Re: [Nbd] [PATCH] nbd-server: add -D/-dont-daemonize option
- To: "Dmitry V. Levin" <ldv@...1147...>
- Cc: email@example.com
- Subject: Re: [Nbd] [PATCH] nbd-server: add -D/-dont-daemonize option
- From: Goswin von Brederlow <goswin-v-b@...186...>
- Date: Mon, 25 Jun 2012 15:31:45 +0200
- Message-id: <87lijb1pry.fsf@...860...>
- In-reply-to: <20120625112206.GA1518@...1147...> (Dmitry V. Levin's message of "Mon, 25 Jun 2012 15:22:06 +0400")
- References: <20120624230358.GA28298@...1147...> <87pq8n1zlb.fsf@...860...> <20120625112206.GA1518@...1147...>
"Dmitry V. Levin" <ldv@...1147...> writes:
> On Mon, Jun 25, 2012 at 11:59:44AM +0200, Goswin von Brederlow wrote:
>> "Dmitry V. Levin" <ldv@...1147...> writes:
>> > + <term><option>-D</option></term>
>> > + <listitem>
>> > + <para>Do not detach and do not become a daemon. This allows
>> > + easy monitoring by service managers like systemd.</para>
>> > + </listitem>
>> > + </varlistentry>
>> > + <varlistentry>
>> > <term><option>-d</option></term>
>> > <listitem>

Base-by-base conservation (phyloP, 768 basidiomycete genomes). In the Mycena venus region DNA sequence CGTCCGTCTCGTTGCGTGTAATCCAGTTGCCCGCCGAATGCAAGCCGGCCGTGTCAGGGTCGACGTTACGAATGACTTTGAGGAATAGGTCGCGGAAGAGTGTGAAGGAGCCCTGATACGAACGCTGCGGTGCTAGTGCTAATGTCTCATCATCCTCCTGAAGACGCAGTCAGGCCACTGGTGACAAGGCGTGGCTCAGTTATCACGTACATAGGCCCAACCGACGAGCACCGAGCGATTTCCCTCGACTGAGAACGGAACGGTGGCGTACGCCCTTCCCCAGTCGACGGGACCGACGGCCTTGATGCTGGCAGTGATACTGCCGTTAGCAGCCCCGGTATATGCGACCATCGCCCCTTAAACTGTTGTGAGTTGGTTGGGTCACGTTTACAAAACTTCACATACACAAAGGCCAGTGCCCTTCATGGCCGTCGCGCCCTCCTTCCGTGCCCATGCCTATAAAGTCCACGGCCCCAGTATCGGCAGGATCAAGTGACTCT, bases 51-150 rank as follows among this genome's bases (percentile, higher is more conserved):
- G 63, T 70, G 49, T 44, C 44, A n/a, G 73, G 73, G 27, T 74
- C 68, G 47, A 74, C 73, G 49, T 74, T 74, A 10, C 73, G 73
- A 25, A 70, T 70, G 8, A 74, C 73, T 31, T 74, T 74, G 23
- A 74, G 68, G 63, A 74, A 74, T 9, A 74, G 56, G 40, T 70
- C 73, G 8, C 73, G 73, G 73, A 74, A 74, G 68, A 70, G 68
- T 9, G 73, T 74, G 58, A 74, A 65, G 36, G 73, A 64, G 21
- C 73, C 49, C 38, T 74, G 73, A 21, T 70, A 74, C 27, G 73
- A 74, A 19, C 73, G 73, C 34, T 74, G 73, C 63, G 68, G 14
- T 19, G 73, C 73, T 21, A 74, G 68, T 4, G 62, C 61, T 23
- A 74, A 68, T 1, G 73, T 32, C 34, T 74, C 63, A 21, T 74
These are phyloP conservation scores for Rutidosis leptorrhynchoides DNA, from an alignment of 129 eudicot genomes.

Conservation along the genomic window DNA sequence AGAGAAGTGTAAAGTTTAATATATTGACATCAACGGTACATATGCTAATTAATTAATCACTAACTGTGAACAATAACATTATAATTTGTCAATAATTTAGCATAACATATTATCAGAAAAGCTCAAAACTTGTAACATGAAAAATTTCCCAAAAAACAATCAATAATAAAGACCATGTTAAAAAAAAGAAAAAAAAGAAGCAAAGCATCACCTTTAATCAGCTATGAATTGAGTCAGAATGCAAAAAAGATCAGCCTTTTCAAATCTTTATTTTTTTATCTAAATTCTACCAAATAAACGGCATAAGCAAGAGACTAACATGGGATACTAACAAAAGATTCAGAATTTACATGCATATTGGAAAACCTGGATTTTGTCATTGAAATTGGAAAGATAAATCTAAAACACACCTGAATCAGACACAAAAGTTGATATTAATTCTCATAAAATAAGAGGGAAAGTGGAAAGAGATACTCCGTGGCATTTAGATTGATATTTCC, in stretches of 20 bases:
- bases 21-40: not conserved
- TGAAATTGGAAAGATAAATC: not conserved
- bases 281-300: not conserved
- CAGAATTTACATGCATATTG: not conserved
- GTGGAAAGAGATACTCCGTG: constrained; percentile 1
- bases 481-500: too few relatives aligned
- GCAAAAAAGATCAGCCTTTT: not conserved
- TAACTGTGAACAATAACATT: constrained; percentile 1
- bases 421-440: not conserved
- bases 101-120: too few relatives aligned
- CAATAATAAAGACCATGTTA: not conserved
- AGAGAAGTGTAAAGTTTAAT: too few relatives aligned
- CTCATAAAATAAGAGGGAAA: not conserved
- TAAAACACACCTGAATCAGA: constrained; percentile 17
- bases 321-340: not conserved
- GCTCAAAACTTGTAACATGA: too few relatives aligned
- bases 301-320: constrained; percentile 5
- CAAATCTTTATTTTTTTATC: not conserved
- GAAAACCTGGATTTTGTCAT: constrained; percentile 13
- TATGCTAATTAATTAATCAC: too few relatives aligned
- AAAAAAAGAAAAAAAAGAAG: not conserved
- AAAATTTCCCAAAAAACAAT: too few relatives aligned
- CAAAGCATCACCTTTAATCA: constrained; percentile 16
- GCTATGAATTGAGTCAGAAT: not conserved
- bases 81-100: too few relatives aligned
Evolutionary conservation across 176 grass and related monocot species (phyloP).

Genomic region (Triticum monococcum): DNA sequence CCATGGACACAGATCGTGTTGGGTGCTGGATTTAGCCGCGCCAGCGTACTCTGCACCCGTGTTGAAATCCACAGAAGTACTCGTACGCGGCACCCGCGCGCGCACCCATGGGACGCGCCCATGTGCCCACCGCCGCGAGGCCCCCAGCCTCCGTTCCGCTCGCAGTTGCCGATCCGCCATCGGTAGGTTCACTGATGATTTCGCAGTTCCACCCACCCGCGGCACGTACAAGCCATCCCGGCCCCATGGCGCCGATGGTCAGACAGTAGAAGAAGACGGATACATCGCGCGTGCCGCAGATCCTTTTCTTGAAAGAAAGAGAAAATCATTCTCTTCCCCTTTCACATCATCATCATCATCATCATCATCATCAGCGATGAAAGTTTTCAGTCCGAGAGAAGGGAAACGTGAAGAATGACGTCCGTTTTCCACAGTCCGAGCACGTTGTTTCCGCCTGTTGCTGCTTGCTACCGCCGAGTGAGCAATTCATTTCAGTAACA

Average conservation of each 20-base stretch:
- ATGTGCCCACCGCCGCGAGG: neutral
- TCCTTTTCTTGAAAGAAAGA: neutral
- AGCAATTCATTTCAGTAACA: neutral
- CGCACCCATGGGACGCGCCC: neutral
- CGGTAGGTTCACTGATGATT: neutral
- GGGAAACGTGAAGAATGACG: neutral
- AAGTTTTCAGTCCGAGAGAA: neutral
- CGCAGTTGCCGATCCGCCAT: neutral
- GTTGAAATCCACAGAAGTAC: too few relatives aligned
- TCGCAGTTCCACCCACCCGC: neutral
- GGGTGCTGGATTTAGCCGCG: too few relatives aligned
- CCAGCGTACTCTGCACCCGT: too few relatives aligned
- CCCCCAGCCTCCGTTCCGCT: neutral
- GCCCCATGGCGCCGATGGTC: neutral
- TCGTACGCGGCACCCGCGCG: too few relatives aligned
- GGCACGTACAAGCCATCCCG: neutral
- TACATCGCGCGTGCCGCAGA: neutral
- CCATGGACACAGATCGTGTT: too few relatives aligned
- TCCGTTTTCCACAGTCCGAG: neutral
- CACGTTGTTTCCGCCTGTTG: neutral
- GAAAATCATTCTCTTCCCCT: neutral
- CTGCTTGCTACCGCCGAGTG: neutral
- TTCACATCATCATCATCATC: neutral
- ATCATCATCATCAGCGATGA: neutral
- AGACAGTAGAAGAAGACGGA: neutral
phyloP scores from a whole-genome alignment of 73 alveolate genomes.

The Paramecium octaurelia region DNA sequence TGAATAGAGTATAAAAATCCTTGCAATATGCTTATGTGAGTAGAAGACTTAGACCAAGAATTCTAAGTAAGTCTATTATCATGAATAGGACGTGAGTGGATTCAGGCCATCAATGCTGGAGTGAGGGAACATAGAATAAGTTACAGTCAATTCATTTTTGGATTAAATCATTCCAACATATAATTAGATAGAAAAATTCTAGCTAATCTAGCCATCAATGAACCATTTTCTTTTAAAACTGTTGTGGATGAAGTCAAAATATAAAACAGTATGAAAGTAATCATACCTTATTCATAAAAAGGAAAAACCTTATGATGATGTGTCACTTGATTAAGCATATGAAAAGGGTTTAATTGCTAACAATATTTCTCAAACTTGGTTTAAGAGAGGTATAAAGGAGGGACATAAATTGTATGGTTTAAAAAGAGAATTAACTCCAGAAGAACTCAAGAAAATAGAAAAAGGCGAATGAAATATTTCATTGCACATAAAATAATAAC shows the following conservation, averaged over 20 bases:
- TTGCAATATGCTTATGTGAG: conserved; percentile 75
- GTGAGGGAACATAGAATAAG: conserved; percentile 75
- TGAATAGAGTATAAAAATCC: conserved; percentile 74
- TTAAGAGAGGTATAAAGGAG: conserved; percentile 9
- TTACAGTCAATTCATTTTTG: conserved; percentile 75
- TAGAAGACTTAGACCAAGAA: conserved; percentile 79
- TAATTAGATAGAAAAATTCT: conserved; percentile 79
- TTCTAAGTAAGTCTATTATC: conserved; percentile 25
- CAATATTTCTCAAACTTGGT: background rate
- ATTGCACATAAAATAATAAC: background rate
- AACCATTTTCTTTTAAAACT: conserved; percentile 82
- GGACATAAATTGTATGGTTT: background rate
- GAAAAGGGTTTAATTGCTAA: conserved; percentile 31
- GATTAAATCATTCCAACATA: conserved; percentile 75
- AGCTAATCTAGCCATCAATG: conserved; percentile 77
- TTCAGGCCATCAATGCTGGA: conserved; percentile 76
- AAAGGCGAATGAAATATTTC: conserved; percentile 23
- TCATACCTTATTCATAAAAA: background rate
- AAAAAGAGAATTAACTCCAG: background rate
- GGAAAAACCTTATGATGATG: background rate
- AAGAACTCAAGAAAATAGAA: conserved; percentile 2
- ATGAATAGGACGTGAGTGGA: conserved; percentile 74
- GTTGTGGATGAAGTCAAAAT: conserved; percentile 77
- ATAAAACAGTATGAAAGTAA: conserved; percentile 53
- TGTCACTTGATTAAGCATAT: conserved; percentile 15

>> > - <para>Do not fork. Useful for debugging.</para>
>> > + <para>Do not fork at all. Useful for debugging.</para>
>> > </listitem>
>> > </varlistentry>
>> > <varlistentry>
>> I think the difference between -D and -d should be made clearer.
>> With -d the server runs in the foreground and accepts a single
>> connection only and outputs debug infos, right?
>> With -D the server runs in the foreground but forks a child for every
>> connect, right?
>> Also why should systemd care? It uses cgroups to monitor services. Isn't
>> that one of the advantages of systemd over all the other service
> The "simple" service type (when the service doesn't daemonize) has an
> advantage: systemd can reliably differentiate between main process and
> its children.
>> What I would like to see is socket activation in nbd-server. That way
>> the service can be started as needed without performance loss (other
>> than the initial startup time once).
> That shouldn't be a problem because nbd-server supports inetd mode.
That isn't the same. In inetd mode a new server is started up for every
incoming connection. That means overhead every time someone connects.
The socket activation is a one time thing. Systemd opens up the
listening socket so others can connect and then hands off the socket to
the daemon when it starts up. Any future connects are completly handled
by the running nbd-server.
Note: inetd has some mode for that too but hardly any daemon supports
that. Most, like nbd-server, only support the single connect on stdin
Socket activation also means that you can easily implement restarting
the daemon and hand over the existing sockets without even temporary
shutting down the service.